The language spoken in Nusa Penida is basically Balinese, but incorporates some peculiar local variations. A 1922 note by Nengah Patra (in Haga 1924a:460-2) plus two articles at the beginning of the 1930's, by Grendeng (1930) and Tantra (1933) had already mentioned a small list of words that were used in Nusa Penida and found to be different from usage in Bali.
I report here some of the most significant variations found throughout the island and still in use:
|limun||sandikala||sore||between 5-6 PM|
|peributan||semeng||subuh||between 5-6 AM|
Table: comparison between Balinese termes from Nusa Penida and Bali, with Indonesian and English glosses.
In a subsequent study Ngurah Bagus (Ngurah Bagus et Altri 1981:70) defined the language as a Balinese dialect. He indicated minor differences in respect to standard Balinese, in the position of some syllables, and in the peculiar use of a cluster of vocal and consonant phonemes.22
In a different study focused on lexical variations throughout Nusa Penida, Iran Adhiti (1984) identified the presence of a dialect that incorporates four basic linguistic variations. She argues that these variations are historically determined for they bear the mark of the original Balinese dialects that early convicts brought with them to the island. The writer has divided Nusa Penida in three parallel bands plus a fourth one identified on the island of Lembongan. The linguistic variations and their Balinese sources are defined as follow: the first band is located in the northern area of Nusa Penida (desa Batununggul). Prevalent here is the Klungkung dialect because in this area officers of the Klungkung kingdom settled. The place is still used as the island's administrative centre and is densely populated by civil servants coming from Klungkung and Bali. The central area of Nusa Penida is identified as having a common dialect but of unspecified origin. The southern part of Nusa Penida, in the belt that reaches the south coasts from Batumadeg, the spoken language bears influences of the Karangasem region. Finally on the island of Lembongan the dialect shows influences from the Gianyar and Bangli regencies.
Image above: road sign on the way to Seming Serangan, Nusa Penida (by author, 2009)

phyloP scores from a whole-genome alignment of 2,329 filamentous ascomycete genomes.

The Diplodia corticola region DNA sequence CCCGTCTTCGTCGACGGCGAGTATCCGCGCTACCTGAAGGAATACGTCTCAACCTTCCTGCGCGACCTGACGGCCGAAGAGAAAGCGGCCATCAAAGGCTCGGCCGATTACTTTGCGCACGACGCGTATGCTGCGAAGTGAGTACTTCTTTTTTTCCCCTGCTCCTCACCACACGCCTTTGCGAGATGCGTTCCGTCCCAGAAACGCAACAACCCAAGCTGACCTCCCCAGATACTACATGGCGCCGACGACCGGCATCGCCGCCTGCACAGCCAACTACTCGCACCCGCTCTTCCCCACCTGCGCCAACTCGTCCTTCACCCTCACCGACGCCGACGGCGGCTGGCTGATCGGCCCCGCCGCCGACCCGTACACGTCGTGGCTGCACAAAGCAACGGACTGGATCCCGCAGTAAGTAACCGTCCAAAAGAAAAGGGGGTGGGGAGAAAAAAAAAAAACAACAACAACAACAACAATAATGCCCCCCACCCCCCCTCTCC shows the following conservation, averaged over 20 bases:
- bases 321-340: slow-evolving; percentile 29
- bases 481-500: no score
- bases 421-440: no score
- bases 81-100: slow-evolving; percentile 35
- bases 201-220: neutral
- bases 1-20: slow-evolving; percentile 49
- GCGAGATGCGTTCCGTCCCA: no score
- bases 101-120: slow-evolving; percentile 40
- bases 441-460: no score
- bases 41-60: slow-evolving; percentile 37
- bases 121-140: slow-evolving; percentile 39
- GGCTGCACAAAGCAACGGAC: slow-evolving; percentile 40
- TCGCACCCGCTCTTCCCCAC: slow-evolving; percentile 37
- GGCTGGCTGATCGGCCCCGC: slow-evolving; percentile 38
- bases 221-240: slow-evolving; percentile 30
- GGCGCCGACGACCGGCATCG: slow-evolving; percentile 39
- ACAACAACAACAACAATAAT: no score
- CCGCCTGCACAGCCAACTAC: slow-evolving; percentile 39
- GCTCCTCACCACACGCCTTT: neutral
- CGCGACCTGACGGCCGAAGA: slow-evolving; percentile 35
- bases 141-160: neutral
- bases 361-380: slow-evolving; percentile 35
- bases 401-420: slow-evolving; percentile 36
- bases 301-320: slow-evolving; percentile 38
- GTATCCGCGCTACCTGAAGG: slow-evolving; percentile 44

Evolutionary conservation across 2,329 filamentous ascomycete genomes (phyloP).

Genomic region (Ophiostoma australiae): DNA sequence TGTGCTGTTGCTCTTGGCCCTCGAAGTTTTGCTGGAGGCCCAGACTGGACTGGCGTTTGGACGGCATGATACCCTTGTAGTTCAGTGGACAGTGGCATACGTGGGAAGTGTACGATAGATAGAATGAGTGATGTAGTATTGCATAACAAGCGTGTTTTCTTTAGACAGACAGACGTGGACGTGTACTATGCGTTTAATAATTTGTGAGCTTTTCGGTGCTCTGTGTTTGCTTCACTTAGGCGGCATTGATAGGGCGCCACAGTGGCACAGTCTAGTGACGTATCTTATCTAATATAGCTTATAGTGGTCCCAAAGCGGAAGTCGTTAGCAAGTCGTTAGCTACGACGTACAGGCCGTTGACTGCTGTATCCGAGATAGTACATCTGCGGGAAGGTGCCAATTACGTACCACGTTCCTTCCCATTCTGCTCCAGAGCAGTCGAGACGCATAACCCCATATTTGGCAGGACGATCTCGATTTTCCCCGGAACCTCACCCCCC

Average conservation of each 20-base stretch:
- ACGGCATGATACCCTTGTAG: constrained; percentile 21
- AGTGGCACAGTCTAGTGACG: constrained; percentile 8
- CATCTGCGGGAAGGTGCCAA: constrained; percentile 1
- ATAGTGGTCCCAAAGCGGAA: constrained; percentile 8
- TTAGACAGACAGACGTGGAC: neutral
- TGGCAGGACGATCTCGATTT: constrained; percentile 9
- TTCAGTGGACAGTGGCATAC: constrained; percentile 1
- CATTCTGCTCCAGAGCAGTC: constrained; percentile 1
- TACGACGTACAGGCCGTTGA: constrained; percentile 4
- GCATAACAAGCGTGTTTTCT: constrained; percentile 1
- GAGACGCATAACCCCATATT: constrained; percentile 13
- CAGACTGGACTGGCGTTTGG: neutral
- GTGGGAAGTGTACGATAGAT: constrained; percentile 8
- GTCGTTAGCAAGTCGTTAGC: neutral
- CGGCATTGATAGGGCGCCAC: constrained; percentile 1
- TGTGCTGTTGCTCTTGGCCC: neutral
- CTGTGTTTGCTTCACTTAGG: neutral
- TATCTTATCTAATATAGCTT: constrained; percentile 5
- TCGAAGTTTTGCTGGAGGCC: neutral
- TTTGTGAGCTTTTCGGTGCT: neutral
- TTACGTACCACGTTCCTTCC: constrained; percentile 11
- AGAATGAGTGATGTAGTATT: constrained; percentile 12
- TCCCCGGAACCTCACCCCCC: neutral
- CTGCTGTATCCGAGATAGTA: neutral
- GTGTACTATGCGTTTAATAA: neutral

In more general terms, on the north coast both Indonesian and Balinese languages are spoken widely, in the centre-south of the island Indonesian tends to be spoken only by the most recent generations, while the local form of Balinese dialect is the common medium for the older people. Younger people who have been able to study are all bilingual and speak both Indonesian and Balinese.
The high form of Balinese language (Basa Bali Alus in any of its variants) is not widely spoken on the island. Beside being known on the north coast of Nusa Penida, because of the presence of Klungkung officers, such linguistic expertise was formerly cultivated and primarily fostered by jeroan (i.e. houses that claim a link with the Klungkung royalty). These jeroan are still deemed to use among themselves a form of high Balinese while commoners use a lower version of the same language. In social interaction a commoner addressing a member of a jeroan ought to use a form of high Balinese while a jeroan member is required to reply in lower Balinese. In places where jeroan are absent only lower forms of Balinese are spoken.
Now due to compulsory study of the Balinese language at primary school (sekolah dasar) the situation is changing. All children are made aware of the different linguistic levels enshrined in Balinese and are taught some rudiments of high Balinese even this if is not spoken within the family compound.
In sociological terms the relative diffusion of Basa Bali Alus seems to be an indirect indication of the peripheral position of the island in relation to Bali caste groups, for the island was not, and still is not, inhabited by a sufficient number of triwangsa primary users and proponents of high Balinese in its different forms.
- Giambelli, Rodolfo A. - Reciprocating with Ibu Pretiwi. Social organisations and the importance of plants, land and the ancestors in Nusa Penida, Department of Anthropology Research School of Pacific and Asian Studies The Australian National University. Canberra 1995, p.22-23